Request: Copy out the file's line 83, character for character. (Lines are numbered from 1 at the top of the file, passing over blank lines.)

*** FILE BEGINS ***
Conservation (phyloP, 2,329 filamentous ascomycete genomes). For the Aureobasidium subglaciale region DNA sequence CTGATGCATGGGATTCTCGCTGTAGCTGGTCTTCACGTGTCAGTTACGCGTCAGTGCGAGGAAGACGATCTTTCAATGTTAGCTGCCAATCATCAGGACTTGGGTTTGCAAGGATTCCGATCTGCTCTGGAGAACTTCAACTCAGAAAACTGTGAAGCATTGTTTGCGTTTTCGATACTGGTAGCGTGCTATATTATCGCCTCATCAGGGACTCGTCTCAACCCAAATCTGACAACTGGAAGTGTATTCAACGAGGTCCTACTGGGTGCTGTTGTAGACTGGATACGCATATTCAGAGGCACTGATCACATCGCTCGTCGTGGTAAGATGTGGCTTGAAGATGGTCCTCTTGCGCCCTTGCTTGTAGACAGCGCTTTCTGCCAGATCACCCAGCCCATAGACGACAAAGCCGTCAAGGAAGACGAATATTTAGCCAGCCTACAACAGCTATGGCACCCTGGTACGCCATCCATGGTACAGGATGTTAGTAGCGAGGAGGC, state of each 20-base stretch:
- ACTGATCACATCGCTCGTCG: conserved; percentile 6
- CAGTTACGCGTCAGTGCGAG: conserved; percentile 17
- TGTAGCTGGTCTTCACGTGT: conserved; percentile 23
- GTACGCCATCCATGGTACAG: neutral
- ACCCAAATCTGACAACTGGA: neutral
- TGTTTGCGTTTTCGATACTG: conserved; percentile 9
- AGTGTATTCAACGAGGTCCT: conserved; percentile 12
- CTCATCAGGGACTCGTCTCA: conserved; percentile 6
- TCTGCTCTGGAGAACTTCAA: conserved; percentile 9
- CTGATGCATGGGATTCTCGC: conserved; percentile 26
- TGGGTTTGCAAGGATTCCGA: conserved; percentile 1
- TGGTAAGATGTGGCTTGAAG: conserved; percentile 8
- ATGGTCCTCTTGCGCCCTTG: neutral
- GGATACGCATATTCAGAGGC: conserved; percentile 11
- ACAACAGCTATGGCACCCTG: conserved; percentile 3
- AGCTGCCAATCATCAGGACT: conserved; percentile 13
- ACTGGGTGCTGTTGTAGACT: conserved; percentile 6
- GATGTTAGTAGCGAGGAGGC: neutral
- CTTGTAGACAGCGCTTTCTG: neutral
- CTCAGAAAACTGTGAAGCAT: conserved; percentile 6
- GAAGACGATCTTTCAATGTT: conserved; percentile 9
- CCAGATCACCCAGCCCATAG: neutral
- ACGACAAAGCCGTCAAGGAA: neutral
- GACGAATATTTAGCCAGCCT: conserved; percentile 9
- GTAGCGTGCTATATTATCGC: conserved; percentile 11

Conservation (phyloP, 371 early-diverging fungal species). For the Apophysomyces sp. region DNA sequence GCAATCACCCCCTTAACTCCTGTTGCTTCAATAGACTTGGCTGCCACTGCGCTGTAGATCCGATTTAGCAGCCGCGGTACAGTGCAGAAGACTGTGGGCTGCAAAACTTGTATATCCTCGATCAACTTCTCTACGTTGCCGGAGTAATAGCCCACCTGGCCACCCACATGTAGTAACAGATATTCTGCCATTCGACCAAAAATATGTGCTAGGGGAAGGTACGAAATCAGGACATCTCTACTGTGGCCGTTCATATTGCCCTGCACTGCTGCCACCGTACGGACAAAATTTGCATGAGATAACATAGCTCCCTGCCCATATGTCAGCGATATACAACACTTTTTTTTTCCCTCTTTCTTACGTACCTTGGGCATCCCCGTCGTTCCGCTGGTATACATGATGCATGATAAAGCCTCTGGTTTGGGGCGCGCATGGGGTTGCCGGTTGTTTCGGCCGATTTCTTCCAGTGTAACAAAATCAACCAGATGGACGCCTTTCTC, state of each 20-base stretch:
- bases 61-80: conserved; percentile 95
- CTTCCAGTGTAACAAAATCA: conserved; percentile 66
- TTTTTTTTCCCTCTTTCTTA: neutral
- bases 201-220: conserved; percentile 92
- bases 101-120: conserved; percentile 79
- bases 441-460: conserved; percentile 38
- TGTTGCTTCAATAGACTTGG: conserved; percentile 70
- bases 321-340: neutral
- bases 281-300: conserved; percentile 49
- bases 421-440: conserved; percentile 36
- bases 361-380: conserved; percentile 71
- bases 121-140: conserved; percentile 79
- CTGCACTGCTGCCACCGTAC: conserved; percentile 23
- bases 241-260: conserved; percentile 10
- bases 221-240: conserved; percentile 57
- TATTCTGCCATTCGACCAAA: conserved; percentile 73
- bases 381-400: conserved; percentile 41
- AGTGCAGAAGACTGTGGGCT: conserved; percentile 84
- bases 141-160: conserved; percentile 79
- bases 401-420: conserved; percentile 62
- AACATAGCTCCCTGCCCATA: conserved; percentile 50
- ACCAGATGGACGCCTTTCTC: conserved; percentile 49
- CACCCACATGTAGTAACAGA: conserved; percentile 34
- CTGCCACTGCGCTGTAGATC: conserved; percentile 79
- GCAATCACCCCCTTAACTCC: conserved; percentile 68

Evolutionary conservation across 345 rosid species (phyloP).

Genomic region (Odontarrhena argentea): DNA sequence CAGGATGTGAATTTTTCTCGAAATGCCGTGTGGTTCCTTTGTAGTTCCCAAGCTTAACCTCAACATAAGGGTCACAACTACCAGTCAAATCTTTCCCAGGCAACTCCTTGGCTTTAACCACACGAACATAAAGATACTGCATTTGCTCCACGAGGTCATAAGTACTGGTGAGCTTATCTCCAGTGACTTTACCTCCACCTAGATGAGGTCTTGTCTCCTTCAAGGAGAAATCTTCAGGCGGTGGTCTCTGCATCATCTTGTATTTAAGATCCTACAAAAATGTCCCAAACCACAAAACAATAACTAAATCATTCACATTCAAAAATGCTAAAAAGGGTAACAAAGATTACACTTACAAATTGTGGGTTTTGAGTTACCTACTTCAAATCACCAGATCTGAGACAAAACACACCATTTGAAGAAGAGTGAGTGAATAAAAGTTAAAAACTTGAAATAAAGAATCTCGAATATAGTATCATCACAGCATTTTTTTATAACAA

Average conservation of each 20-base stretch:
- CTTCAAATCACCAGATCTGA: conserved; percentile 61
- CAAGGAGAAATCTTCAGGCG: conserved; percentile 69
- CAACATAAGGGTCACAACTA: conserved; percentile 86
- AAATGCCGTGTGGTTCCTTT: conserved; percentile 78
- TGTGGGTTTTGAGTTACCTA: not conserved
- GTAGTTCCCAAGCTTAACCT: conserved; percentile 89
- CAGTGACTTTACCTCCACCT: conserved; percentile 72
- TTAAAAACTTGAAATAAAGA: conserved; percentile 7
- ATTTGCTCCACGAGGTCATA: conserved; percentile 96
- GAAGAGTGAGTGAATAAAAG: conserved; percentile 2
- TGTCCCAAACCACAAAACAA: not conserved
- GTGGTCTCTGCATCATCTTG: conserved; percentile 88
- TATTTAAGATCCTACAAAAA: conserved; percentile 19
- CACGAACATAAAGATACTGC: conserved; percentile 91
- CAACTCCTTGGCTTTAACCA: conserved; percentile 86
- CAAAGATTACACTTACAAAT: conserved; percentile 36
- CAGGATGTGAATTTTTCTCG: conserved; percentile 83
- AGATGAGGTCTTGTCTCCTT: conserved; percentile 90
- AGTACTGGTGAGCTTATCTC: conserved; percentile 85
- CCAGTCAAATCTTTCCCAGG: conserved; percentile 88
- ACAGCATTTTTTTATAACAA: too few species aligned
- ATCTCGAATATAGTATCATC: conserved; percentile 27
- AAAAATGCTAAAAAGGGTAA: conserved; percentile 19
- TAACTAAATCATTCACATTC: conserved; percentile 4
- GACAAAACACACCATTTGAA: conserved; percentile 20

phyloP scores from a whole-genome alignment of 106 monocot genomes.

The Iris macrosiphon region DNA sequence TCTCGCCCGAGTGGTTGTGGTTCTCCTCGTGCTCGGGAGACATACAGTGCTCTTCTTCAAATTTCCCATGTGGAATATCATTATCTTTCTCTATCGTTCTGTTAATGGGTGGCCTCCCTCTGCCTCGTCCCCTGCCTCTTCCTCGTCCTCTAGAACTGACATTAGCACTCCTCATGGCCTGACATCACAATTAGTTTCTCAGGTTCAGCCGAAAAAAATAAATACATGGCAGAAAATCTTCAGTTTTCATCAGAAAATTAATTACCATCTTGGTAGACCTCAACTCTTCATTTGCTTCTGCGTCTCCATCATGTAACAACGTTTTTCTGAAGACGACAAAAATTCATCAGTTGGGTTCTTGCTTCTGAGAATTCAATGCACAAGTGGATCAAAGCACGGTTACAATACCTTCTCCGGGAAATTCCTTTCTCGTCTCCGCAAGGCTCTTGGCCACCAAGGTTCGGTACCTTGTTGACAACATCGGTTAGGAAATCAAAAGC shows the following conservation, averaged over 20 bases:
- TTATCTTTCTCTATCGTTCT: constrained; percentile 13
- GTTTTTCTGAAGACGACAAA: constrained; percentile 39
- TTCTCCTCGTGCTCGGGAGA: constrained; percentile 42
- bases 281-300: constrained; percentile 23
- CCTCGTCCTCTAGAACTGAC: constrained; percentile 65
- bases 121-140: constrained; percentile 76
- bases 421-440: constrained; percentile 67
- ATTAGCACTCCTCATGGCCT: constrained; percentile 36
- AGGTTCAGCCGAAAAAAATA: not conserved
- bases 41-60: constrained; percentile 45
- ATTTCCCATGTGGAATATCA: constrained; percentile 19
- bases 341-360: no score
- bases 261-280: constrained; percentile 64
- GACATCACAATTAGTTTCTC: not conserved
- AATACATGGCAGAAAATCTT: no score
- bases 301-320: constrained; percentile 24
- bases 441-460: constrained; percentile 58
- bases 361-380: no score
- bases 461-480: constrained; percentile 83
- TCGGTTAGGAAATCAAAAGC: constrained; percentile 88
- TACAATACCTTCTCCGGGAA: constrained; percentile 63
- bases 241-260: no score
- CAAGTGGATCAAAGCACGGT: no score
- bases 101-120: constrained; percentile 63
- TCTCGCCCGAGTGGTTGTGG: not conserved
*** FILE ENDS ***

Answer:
- TTATCTTTCTCTATCGTTCT: constrained; percentile 13